Has potion glutton ever been errata'ed or FAQ'ed?


Rules Questions

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On the Potion glutton thing, characters are already limited to extracts of a level that they can create. If that isn't limiting enough, limit it like rage. You can only double dose a total number of rounds equal to your con bonus +1 per 3 levels(of anything). After that you are "full" till the next day.

As for the armor thing, like sources don't stack seems pretty simple. The Cape of Dork Boy gives a +1 dorkiness bonus to armor that will not stack with any other dorkiness bonus.


Goth Guru wrote:
On the Potion glutton thing, characters are already limited to extracts of a level that they can create. If that isn't limiting enough, limit it like rage. You can only double dose a total number of rounds equal to your con bonus +1 per 3 levels(of anything). After that you are "full" till the next day.

Making it half your level + Int mod (The fervor equivalent) makes it basically infinite instead of literally infinite.

If there are 5 combats a day most combats will be over in maximum 2-3 rounds with some combats ending in 1. Typically at 4th level assuming you have a +3 in your stat (because you should regardless) you'll have 5 quick casts off fervor which is 1/combat but you'll only have 6 total spells. Sure later on you spells balloon up but later on you don't get enough rounds of combat to use em all anyway.


I used like meaning it not exactly the same. Try +1 per 5 levels and you can only do it once per combat.

If that's too severe, you can use the feat once per combat per 10 levels. That's once per level 1-10th level. twice per combat 11th to 20th level. 3 times per combat epic.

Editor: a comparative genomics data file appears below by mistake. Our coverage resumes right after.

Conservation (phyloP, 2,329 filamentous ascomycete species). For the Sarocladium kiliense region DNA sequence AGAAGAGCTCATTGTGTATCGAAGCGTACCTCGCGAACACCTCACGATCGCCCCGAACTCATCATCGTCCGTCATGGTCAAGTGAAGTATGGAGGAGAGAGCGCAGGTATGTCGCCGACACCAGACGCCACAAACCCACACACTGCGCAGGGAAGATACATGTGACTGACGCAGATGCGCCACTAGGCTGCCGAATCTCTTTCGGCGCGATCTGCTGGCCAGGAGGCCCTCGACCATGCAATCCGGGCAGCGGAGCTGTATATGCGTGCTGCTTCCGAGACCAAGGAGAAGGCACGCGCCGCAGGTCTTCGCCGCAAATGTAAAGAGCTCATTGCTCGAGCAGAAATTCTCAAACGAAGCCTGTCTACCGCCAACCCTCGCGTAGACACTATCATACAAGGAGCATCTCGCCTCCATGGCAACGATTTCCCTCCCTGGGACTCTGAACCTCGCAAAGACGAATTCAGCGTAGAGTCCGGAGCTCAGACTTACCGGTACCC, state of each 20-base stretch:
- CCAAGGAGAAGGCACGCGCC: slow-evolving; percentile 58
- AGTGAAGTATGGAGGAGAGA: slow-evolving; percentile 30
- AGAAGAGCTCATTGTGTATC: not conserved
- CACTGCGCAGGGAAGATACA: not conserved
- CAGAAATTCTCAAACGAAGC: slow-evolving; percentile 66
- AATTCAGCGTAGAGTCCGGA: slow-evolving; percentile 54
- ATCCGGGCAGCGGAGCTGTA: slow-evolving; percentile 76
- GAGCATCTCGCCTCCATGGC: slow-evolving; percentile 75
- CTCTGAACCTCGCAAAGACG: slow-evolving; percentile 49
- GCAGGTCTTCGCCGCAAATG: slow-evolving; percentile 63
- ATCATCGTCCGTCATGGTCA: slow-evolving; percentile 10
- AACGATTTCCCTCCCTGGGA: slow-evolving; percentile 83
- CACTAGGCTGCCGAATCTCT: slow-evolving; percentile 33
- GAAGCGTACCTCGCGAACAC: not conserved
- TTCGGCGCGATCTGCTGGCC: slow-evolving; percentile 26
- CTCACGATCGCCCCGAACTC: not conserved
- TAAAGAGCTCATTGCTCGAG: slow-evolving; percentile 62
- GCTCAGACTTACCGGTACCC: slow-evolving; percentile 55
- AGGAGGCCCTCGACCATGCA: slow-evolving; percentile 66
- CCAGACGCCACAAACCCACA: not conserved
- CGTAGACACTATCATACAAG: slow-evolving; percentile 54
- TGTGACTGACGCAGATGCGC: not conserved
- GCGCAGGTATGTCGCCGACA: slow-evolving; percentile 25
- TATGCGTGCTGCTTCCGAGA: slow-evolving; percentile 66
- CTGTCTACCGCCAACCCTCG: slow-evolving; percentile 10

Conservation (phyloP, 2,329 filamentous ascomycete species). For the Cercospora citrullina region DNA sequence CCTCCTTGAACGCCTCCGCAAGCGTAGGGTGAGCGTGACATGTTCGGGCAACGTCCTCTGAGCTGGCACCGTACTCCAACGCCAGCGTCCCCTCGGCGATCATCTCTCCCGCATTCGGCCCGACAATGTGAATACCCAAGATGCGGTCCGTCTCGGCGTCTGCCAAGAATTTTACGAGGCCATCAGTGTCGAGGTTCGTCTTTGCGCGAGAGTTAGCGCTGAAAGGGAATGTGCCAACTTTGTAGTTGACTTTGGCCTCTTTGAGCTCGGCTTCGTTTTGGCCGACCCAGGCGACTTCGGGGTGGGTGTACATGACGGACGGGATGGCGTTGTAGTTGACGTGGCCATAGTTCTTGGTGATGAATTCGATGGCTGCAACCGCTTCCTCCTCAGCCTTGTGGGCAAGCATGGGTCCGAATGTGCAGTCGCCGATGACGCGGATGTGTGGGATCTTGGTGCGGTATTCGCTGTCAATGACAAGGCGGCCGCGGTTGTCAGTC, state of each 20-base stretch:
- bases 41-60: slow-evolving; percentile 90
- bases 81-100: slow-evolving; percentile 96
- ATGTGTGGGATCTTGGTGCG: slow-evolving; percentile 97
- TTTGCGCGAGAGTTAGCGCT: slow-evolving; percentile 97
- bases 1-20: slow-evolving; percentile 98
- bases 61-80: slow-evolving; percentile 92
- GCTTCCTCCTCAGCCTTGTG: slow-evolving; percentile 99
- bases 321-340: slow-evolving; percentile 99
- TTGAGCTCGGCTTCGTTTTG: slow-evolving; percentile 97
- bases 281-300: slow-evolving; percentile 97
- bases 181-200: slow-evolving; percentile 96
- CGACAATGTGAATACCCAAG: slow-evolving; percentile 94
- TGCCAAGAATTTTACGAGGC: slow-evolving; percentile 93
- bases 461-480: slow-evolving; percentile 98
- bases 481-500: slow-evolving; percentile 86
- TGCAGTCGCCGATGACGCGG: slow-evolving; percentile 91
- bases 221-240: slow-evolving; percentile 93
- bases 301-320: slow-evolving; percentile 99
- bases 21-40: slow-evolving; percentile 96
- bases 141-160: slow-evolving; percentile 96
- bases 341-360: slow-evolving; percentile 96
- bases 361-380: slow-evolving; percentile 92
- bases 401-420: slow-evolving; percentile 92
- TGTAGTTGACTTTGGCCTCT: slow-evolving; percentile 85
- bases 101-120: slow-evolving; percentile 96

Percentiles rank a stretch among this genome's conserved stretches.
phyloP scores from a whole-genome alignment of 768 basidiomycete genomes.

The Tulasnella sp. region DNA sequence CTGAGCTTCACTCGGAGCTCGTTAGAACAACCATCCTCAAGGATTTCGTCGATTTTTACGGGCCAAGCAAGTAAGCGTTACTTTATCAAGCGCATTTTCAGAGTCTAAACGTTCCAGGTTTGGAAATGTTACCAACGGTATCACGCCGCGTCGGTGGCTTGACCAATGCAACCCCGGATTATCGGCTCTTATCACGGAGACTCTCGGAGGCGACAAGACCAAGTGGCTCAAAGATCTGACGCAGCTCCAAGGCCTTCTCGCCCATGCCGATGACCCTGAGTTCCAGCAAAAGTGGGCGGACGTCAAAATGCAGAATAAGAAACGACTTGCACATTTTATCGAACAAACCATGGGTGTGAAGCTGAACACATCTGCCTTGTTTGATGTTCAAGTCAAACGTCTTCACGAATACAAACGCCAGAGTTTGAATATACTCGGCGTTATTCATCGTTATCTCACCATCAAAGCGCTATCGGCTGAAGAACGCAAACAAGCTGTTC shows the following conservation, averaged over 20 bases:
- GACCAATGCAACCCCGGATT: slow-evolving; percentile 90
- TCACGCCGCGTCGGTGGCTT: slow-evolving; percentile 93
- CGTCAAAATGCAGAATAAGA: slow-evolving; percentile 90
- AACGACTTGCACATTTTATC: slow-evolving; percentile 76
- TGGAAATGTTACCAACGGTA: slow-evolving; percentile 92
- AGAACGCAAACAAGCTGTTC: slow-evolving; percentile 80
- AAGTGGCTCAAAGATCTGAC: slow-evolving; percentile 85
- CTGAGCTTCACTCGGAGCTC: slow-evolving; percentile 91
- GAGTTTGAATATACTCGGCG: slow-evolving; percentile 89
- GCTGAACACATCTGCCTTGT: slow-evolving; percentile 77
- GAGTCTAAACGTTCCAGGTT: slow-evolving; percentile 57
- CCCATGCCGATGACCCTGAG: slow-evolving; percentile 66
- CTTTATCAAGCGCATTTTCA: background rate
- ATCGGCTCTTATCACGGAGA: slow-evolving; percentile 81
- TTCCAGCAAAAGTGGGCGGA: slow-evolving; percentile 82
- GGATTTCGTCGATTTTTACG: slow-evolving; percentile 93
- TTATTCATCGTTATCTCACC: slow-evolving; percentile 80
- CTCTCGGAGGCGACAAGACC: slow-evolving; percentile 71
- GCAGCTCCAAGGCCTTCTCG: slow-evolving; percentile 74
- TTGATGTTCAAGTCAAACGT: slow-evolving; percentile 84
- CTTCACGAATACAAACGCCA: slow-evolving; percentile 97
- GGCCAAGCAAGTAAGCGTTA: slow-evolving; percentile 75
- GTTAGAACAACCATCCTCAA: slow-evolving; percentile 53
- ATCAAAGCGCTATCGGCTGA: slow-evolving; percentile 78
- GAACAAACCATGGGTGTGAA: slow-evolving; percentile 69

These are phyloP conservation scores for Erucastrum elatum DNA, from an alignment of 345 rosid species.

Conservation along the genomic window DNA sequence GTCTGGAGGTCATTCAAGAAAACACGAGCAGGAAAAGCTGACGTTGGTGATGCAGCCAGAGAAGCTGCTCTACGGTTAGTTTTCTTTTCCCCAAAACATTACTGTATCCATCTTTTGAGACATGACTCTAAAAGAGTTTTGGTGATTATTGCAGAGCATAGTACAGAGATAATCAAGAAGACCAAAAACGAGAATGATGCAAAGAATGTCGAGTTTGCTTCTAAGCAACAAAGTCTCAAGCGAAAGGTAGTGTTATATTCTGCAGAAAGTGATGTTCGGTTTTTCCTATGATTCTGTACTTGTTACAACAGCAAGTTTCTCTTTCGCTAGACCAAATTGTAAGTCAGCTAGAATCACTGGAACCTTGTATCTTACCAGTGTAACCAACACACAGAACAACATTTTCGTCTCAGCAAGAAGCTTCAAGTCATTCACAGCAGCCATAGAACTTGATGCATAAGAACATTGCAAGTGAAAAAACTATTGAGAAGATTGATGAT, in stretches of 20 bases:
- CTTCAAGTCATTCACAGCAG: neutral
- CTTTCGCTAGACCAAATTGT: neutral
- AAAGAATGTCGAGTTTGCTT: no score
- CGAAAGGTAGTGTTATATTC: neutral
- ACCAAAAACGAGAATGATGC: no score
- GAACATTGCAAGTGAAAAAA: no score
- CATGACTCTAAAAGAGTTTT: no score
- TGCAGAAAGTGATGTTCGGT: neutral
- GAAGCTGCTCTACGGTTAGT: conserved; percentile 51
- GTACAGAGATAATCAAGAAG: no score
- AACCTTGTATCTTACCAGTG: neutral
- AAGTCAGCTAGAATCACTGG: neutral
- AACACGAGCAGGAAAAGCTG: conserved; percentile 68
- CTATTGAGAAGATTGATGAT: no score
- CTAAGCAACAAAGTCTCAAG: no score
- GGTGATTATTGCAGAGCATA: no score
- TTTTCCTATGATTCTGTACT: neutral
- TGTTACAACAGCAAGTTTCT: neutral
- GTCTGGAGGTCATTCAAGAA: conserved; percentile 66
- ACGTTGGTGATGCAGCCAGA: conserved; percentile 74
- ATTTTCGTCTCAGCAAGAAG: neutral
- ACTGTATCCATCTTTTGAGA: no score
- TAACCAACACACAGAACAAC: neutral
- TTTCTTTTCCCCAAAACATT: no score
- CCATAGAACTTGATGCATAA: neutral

All that matters is the Pathfinder's official's ruling. I'm just tossing out ideas.

If you want to try to tie how often the character can use potion glutton in a situation to the lethality of the module or campaign, have fun in mathland.

If somebody tries to use Potion Glutton too often, bring back the potion miscibility table. :)


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Or alternatively let it work as written realizing that wizards, clerics, and druids are straight up better than it with nothing but the core rule book.


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Good point they need a nerf too.

RPG Superstar 2012 Top 16

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make all spells that are not evocations take a minimum of one full round to cast (i.e. they go off at the beginning of the next turn).

Not only will you see a LOT more direct damage spells, but huge changes in how wizards act in combat. Being only able to 5' step until the beginning of your next turn, and attracting attention during a full combat round until your spell resolves will hugely change the way casters play.

Y'know, more like 1/2e.

==Aelryinth


Aelryinth wrote:

make all spells that are not evocations take a minimum of one full round to cast (i.e. they go off at the beginning of the next turn).

Not only will you see a LOT more direct damage spells, but huge changes in how wizards act in combat. Being only able to 5' step until the beginning of your next turn, and attracting attention during a full combat round until your spell resolves will hugely change the way casters play.

Y'know, more like 1/2e.

==Aelryinth

Suddenly dazing spell.

RPG Superstar 2012 Top 16

Direct damage returns!

==Aelryinth


Nerfing everything just lowers the fun factor. So does too much sarcasm!

Community Manager